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July 11 – Bloomberg (Rich Miller): “Federal Reserve Chairman Jerome Powell is starting to sound a bit like he’s the world’s central banker. In Congressional testimony this week, he repeatedly cited a slower global economic expansion in laying out the case for easier U.S. monetary policy. ‘There’s something going on with the growth around the world, particularly around manufacturing and investment and trade,’ he told the House Financial Services Committee… as he all but promised an interest-rate cut at the end of this month.”
Chairman Powell was decisive. While not directly announcing an imminent cut, he essentially pre-committed to reducing rates at the July 31st meeting. Record stock prices don’t matter. Booming corporate Credit is no issue. June’s big gain in payrolls and a 3.7% unemployment rate are not part of the decision function. A Friday afternoon Bloomberg headline resonated: “A Stock Market Dying to Know What Powell Knows About the Economy.”
The so-called “insurance” rate cut is all about the global environment, with monetary policy’s traditional domestic focus relegated to history. The reduction will be justified by “crosscurrents,” “uncertainties” and below-target inflation. But is the global economy really in such bad shape to warrant preemptive monetary stimulus during a period of market ebullience? What Does Powell – and his cadre of global central bankers – Know?
China’s GDP is expected to expand between 6.0% and 6.5% this year. While slowing, growth throughout EM is forecast between 3.0% and 4.0%. Nothing to write home about, but euro zone GDP is expected to exceed 1.0% this year. Japan could see 3.0% 2019 GDP growth. Bank American Merrill Lynch today lowered their forecast for 2019 global GDP growth to 3.3% from 3.6%. Deserving of even lower rates and more QE?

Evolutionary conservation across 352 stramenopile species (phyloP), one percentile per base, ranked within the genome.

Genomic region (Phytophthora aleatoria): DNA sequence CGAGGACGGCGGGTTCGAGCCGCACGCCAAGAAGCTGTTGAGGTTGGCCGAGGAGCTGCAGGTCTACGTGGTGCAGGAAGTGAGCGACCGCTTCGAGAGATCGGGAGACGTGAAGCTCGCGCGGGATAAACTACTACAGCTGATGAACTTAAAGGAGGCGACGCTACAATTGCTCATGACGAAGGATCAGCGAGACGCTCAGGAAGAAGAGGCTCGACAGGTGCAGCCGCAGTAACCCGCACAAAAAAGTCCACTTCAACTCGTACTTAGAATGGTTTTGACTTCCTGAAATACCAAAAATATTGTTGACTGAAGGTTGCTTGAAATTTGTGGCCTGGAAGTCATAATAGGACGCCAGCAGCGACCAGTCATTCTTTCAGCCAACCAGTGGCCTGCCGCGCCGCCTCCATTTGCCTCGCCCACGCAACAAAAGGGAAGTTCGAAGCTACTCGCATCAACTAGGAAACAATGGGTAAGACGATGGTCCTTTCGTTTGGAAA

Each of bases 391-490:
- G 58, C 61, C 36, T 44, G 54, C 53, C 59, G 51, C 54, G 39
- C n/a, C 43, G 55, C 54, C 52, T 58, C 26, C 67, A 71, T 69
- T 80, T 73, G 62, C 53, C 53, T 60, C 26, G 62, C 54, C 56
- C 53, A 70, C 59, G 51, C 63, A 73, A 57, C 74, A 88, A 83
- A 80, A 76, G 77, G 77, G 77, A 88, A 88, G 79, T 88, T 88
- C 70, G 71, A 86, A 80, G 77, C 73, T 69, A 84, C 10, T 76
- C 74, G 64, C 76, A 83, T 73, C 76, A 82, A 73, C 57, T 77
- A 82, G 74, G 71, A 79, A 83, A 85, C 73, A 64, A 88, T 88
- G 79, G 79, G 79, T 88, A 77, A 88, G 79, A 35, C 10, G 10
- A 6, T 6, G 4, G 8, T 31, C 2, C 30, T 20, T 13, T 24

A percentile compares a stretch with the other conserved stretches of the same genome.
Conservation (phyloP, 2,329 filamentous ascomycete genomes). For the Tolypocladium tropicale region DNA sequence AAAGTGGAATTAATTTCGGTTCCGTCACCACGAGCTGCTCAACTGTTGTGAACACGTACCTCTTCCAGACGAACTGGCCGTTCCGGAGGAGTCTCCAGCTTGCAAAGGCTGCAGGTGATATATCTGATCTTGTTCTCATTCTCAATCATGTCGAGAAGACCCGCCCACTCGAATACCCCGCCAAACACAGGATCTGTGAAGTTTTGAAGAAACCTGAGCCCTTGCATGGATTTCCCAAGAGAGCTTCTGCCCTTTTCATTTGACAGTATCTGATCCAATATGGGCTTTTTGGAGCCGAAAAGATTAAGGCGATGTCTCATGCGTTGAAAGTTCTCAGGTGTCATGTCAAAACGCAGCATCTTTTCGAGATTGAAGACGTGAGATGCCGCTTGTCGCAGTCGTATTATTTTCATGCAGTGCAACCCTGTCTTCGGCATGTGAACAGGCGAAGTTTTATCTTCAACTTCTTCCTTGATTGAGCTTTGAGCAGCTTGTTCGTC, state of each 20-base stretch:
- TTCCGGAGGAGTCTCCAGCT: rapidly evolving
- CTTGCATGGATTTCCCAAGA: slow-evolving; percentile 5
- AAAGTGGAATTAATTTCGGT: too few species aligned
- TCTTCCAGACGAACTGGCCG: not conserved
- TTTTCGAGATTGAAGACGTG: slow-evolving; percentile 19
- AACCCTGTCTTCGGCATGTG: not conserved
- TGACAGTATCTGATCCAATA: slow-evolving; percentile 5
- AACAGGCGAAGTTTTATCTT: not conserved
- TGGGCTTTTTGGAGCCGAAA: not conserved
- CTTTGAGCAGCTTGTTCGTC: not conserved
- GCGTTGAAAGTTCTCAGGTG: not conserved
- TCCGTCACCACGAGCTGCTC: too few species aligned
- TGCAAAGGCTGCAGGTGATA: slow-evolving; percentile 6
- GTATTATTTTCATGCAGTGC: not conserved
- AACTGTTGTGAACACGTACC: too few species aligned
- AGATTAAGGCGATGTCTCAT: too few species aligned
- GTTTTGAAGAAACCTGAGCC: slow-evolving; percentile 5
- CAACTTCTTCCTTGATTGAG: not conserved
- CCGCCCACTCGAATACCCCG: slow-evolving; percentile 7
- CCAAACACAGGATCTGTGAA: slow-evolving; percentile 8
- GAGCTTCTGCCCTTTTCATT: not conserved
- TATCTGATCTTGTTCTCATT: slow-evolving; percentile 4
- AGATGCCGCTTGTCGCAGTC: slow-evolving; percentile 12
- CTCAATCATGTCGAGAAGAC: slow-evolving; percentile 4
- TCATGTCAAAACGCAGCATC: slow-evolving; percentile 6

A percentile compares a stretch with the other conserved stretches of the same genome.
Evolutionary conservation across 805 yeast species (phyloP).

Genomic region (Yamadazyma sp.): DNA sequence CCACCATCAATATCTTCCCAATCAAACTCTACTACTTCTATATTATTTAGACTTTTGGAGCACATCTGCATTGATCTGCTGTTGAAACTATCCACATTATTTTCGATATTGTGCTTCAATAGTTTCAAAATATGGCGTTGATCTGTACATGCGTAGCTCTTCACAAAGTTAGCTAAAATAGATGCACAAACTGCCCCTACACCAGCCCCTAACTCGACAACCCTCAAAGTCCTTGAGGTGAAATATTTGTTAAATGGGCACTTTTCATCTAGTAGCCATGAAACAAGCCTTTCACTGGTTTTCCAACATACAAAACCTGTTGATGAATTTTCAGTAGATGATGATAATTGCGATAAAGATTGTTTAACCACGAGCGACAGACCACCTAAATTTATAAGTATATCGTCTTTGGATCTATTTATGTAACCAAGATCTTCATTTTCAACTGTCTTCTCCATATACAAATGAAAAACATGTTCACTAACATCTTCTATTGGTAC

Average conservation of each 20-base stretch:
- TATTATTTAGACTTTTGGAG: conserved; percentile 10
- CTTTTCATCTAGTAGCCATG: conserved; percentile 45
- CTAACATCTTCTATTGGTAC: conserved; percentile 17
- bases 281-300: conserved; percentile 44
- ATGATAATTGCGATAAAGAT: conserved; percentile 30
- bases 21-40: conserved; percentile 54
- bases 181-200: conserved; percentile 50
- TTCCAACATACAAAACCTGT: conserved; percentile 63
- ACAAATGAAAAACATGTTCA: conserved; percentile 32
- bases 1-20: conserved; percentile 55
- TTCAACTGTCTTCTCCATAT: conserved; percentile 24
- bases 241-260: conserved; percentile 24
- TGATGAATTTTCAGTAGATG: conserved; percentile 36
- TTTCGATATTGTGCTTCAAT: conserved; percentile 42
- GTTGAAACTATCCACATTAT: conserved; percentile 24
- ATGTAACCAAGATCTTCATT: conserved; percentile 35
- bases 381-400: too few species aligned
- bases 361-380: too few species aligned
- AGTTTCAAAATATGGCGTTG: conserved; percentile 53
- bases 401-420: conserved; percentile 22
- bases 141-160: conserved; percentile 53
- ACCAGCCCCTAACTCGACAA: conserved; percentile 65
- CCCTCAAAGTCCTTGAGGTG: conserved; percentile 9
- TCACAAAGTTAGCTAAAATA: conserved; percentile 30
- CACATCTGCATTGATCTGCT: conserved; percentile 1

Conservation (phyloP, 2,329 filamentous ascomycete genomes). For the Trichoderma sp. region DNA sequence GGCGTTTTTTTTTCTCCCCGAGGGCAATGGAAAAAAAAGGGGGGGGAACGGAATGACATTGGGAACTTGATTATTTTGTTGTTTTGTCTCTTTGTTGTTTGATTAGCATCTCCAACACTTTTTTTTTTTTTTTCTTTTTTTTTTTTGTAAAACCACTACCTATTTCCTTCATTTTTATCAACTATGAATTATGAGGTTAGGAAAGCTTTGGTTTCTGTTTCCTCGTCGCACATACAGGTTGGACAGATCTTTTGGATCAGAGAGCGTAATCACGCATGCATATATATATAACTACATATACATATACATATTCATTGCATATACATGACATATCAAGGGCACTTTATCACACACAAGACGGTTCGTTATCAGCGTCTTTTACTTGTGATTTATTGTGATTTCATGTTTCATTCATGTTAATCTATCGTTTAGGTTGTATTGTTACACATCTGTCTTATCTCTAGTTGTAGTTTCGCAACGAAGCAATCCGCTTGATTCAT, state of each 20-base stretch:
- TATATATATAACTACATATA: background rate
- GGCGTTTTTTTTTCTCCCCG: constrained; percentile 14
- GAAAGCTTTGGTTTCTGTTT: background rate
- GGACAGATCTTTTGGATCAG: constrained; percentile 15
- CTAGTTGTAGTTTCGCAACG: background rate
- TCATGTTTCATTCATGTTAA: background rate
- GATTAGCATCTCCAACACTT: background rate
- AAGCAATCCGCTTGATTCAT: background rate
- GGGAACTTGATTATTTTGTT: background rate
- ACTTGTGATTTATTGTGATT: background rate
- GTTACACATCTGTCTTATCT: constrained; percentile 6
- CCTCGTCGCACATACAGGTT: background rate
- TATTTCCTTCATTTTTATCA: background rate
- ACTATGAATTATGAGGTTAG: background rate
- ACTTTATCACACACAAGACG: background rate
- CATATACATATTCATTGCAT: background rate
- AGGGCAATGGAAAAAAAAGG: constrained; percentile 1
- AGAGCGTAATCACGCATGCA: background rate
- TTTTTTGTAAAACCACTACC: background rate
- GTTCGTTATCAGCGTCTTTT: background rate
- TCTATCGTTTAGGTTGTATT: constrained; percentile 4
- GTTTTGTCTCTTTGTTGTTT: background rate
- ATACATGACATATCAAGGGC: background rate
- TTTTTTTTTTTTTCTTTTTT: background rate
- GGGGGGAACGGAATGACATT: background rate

I don’t believe the primary impetus behind the global central bank swing toward additional stimulus is economic. Indeed, I see Powell, Draghi, Carney, Kuroda and the like confirming the Acute Global Financial Fragilities Thesis. This fanciful notion of “insurance” stimulus will be debated for years to come. A system suffering from risk aversion, illiquidity and Credit contraction would be expected to experience some perk from monetary stimulus. But a global financial “system” already excessively embracing risk, wallowing in liquidity abundance and generating record Credit growth will be only further destabilized by greater stimulus.
I’ve been long fascinated by how things turn “crazy” at the end of cycles. My thesis is the world is in the late stage of an extraordinary multi-decade Credit Bubble. From this perspective, we should not be surprised by phenomenal late-cycle excess.